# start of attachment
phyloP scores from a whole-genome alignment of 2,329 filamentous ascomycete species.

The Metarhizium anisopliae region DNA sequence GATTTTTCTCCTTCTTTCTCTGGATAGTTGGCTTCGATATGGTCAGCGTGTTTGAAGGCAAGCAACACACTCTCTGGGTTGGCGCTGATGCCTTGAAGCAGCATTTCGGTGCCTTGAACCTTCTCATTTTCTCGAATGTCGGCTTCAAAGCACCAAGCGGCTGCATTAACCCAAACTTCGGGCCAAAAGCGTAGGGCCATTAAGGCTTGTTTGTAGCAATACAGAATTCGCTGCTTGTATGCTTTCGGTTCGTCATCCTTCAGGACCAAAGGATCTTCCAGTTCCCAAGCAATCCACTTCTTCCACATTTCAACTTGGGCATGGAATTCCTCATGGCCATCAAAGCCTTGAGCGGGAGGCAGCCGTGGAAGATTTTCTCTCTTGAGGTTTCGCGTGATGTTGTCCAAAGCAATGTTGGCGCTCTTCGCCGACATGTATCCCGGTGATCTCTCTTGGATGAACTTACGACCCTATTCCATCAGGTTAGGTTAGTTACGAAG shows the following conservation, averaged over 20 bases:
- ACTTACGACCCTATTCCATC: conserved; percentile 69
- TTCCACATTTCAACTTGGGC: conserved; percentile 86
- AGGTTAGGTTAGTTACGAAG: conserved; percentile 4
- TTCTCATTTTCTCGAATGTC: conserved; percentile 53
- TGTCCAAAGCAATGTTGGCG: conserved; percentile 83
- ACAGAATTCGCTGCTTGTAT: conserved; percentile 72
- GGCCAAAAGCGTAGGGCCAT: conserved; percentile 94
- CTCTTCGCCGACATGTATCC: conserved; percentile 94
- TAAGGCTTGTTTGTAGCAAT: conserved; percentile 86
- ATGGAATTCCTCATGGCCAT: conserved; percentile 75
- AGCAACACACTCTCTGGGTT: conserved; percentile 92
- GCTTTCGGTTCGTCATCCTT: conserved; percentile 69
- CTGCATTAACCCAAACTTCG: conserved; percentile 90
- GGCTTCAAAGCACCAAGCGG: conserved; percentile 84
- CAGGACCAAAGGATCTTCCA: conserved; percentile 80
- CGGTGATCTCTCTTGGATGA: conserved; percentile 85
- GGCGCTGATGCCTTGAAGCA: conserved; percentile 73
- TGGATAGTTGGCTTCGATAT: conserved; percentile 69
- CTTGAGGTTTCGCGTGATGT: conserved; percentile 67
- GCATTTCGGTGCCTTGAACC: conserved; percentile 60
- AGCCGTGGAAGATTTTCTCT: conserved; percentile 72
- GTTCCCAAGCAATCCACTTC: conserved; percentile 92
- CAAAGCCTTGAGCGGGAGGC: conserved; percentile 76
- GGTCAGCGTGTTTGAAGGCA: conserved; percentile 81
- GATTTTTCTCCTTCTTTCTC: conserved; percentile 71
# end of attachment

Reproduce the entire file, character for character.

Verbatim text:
phyloP scores from a whole-genome alignment of 2,329 filamentous ascomycete species.

The Metarhizium anisopliae region DNA sequence GATTTTTCTCCTTCTTTCTCTGGATAGTTGGCTTCGATATGGTCAGCGTGTTTGAAGGCAAGCAACACACTCTCTGGGTTGGCGCTGATGCCTTGAAGCAGCATTTCGGTGCCTTGAACCTTCTCATTTTCTCGAATGTCGGCTTCAAAGCACCAAGCGGCTGCATTAACCCAAACTTCGGGCCAAAAGCGTAGGGCCATTAAGGCTTGTTTGTAGCAATACAGAATTCGCTGCTTGTATGCTTTCGGTTCGTCATCCTTCAGGACCAAAGGATCTTCCAGTTCCCAAGCAATCCACTTCTTCCACATTTCAACTTGGGCATGGAATTCCTCATGGCCATCAAAGCCTTGAGCGGGAGGCAGCCGTGGAAGATTTTCTCTCTTGAGGTTTCGCGTGATGTTGTCCAAAGCAATGTTGGCGCTCTTCGCCGACATGTATCCCGGTGATCTCTCTTGGATGAACTTACGACCCTATTCCATCAGGTTAGGTTAGTTACGAAG shows the following conservation, averaged over 20 bases:
- ACTTACGACCCTATTCCATC: conserved; percentile 69
- TTCCACATTTCAACTTGGGC: conserved; percentile 86
- AGGTTAGGTTAGTTACGAAG: conserved; percentile 4
- TTCTCATTTTCTCGAATGTC: conserved; percentile 53
- TGTCCAAAGCAATGTTGGCG: conserved; percentile 83
- ACAGAATTCGCTGCTTGTAT: conserved; percentile 72
- GGCCAAAAGCGTAGGGCCAT: conserved; percentile 94
- CTCTTCGCCGACATGTATCC: conserved; percentile 94
- TAAGGCTTGTTTGTAGCAAT: conserved; percentile 86
- ATGGAATTCCTCATGGCCAT: conserved; percentile 75
- AGCAACACACTCTCTGGGTT: conserved; percentile 92
- GCTTTCGGTTCGTCATCCTT: conserved; percentile 69
- CTGCATTAACCCAAACTTCG: conserved; percentile 90
- GGCTTCAAAGCACCAAGCGG: conserved; percentile 84
- CAGGACCAAAGGATCTTCCA: conserved; percentile 80
- CGGTGATCTCTCTTGGATGA: conserved; percentile 85
- GGCGCTGATGCCTTGAAGCA: conserved; percentile 73
- TGGATAGTTGGCTTCGATAT: conserved; percentile 69
- CTTGAGGTTTCGCGTGATGT: conserved; percentile 67
- GCATTTCGGTGCCTTGAACC: conserved; percentile 60
- AGCCGTGGAAGATTTTCTCT: conserved; percentile 72
- GTTCCCAAGCAATCCACTTC: conserved; percentile 92
- CAAAGCCTTGAGCGGGAGGC: conserved; percentile 76
- GGTCAGCGTGTTTGAAGGCA: conserved; percentile 81
- GATTTTTCTCCTTCTTTCTC: conserved; percentile 71